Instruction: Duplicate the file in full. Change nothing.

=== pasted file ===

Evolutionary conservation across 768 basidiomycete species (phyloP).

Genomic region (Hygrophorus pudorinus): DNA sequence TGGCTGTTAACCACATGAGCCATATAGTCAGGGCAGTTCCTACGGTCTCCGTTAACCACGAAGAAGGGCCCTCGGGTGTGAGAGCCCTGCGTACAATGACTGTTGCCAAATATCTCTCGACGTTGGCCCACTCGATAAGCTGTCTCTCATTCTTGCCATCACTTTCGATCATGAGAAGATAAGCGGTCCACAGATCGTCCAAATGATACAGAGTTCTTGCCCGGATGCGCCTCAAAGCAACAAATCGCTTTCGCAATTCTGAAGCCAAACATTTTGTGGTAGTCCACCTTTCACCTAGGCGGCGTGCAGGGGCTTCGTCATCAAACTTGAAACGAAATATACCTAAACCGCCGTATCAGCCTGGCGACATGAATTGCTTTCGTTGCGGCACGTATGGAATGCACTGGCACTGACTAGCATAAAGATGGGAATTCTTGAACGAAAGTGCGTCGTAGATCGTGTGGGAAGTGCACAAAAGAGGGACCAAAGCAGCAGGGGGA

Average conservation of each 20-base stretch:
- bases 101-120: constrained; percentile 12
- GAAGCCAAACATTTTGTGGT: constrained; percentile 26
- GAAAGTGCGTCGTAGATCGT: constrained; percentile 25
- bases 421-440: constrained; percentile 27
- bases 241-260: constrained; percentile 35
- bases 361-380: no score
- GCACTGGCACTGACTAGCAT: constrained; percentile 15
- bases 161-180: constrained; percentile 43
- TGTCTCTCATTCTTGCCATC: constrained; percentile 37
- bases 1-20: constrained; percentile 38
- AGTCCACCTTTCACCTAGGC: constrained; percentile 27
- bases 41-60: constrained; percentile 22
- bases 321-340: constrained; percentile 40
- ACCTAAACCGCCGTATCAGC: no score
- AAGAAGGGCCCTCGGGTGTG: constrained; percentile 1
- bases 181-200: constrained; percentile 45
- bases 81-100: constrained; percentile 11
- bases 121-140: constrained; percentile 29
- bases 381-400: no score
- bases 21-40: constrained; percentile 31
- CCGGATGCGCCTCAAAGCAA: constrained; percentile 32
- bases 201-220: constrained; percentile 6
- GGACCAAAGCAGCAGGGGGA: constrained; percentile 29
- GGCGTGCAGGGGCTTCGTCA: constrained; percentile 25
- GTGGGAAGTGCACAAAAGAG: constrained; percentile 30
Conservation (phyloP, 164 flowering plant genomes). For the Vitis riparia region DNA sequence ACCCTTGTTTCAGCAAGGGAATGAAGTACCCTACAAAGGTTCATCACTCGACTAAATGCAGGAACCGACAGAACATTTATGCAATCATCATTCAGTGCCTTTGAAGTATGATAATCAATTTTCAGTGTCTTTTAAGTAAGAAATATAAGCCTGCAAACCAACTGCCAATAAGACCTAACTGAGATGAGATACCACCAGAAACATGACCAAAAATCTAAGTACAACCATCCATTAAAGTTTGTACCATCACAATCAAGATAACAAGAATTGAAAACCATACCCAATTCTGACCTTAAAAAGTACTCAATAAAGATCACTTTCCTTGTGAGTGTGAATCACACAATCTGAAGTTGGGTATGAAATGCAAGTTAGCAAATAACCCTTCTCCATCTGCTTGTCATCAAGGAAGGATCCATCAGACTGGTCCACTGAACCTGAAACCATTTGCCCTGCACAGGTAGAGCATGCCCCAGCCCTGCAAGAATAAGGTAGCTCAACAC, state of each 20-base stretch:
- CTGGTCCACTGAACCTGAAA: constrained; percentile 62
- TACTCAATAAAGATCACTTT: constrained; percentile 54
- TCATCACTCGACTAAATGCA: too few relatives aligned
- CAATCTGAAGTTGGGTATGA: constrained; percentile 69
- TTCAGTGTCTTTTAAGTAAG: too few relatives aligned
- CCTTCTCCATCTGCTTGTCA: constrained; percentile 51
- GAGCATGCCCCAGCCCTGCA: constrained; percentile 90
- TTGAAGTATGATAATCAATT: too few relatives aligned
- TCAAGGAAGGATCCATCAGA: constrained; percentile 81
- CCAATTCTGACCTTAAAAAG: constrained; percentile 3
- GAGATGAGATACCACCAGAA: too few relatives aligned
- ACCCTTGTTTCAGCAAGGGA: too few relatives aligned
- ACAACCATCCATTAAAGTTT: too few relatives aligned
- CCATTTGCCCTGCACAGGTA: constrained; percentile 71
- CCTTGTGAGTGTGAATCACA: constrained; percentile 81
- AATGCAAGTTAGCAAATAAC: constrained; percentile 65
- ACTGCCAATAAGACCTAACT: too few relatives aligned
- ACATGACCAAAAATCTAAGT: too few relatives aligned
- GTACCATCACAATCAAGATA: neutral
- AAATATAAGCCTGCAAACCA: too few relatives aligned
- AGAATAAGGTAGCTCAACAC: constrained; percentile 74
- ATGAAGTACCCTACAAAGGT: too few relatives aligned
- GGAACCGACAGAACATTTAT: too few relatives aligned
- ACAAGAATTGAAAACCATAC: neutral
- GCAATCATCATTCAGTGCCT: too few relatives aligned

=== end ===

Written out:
Evolutionary conservation across 768 basidiomycete species (phyloP).

Genomic region (Hygrophorus pudorinus): DNA sequence TGGCTGTTAACCACATGAGCCATATAGTCAGGGCAGTTCCTACGGTCTCCGTTAACCACGAAGAAGGGCCCTCGGGTGTGAGAGCCCTGCGTACAATGACTGTTGCCAAATATCTCTCGACGTTGGCCCACTCGATAAGCTGTCTCTCATTCTTGCCATCACTTTCGATCATGAGAAGATAAGCGGTCCACAGATCGTCCAAATGATACAGAGTTCTTGCCCGGATGCGCCTCAAAGCAACAAATCGCTTTCGCAATTCTGAAGCCAAACATTTTGTGGTAGTCCACCTTTCACCTAGGCGGCGTGCAGGGGCTTCGTCATCAAACTTGAAACGAAATATACCTAAACCGCCGTATCAGCCTGGCGACATGAATTGCTTTCGTTGCGGCACGTATGGAATGCACTGGCACTGACTAGCATAAAGATGGGAATTCTTGAACGAAAGTGCGTCGTAGATCGTGTGGGAAGTGCACAAAAGAGGGACCAAAGCAGCAGGGGGA

Average conservation of each 20-base stretch:
- bases 101-120: constrained; percentile 12
- GAAGCCAAACATTTTGTGGT: constrained; percentile 26
- GAAAGTGCGTCGTAGATCGT: constrained; percentile 25
- bases 421-440: constrained; percentile 27
- bases 241-260: constrained; percentile 35
- bases 361-380: no score
- GCACTGGCACTGACTAGCAT: constrained; percentile 15
- bases 161-180: constrained; percentile 43
- TGTCTCTCATTCTTGCCATC: constrained; percentile 37
- bases 1-20: constrained; percentile 38
- AGTCCACCTTTCACCTAGGC: constrained; percentile 27
- bases 41-60: constrained; percentile 22
- bases 321-340: constrained; percentile 40
- ACCTAAACCGCCGTATCAGC: no score
- AAGAAGGGCCCTCGGGTGTG: constrained; percentile 1
- bases 181-200: constrained; percentile 45
- bases 81-100: constrained; percentile 11
- bases 121-140: constrained; percentile 29
- bases 381-400: no score
- bases 21-40: constrained; percentile 31
- CCGGATGCGCCTCAAAGCAA: constrained; percentile 32
- bases 201-220: constrained; percentile 6
- GGACCAAAGCAGCAGGGGGA: constrained; percentile 29
- GGCGTGCAGGGGCTTCGTCA: constrained; percentile 25
- GTGGGAAGTGCACAAAAGAG: constrained; percentile 30
Conservation (phyloP, 164 flowering plant genomes). For the Vitis riparia region DNA sequence ACCCTTGTTTCAGCAAGGGAATGAAGTACCCTACAAAGGTTCATCACTCGACTAAATGCAGGAACCGACAGAACATTTATGCAATCATCATTCAGTGCCTTTGAAGTATGATAATCAATTTTCAGTGTCTTTTAAGTAAGAAATATAAGCCTGCAAACCAACTGCCAATAAGACCTAACTGAGATGAGATACCACCAGAAACATGACCAAAAATCTAAGTACAACCATCCATTAAAGTTTGTACCATCACAATCAAGATAACAAGAATTGAAAACCATACCCAATTCTGACCTTAAAAAGTACTCAATAAAGATCACTTTCCTTGTGAGTGTGAATCACACAATCTGAAGTTGGGTATGAAATGCAAGTTAGCAAATAACCCTTCTCCATCTGCTTGTCATCAAGGAAGGATCCATCAGACTGGTCCACTGAACCTGAAACCATTTGCCCTGCACAGGTAGAGCATGCCCCAGCCCTGCAAGAATAAGGTAGCTCAACAC, state of each 20-base stretch:
- CTGGTCCACTGAACCTGAAA: constrained; percentile 62
- TACTCAATAAAGATCACTTT: constrained; percentile 54
- TCATCACTCGACTAAATGCA: too few relatives aligned
- CAATCTGAAGTTGGGTATGA: constrained; percentile 69
- TTCAGTGTCTTTTAAGTAAG: too few relatives aligned
- CCTTCTCCATCTGCTTGTCA: constrained; percentile 51
- GAGCATGCCCCAGCCCTGCA: constrained; percentile 90
- TTGAAGTATGATAATCAATT: too few relatives aligned
- TCAAGGAAGGATCCATCAGA: constrained; percentile 81
- CCAATTCTGACCTTAAAAAG: constrained; percentile 3
- GAGATGAGATACCACCAGAA: too few relatives aligned
- ACCCTTGTTTCAGCAAGGGA: too few relatives aligned
- ACAACCATCCATTAAAGTTT: too few relatives aligned
- CCATTTGCCCTGCACAGGTA: constrained; percentile 71
- CCTTGTGAGTGTGAATCACA: constrained; percentile 81
- AATGCAAGTTAGCAAATAAC: constrained; percentile 65
- ACTGCCAATAAGACCTAACT: too few relatives aligned
- ACATGACCAAAAATCTAAGT: too few relatives aligned
- GTACCATCACAATCAAGATA: neutral
- AAATATAAGCCTGCAAACCA: too few relatives aligned
- AGAATAAGGTAGCTCAACAC: constrained; percentile 74
- ATGAAGTACCCTACAAAGGT: too few relatives aligned
- GGAACCGACAGAACATTTAT: too few relatives aligned
- ACAAGAATTGAAAACCATAC: neutral
- GCAATCATCATTCAGTGCCT: too few relatives aligned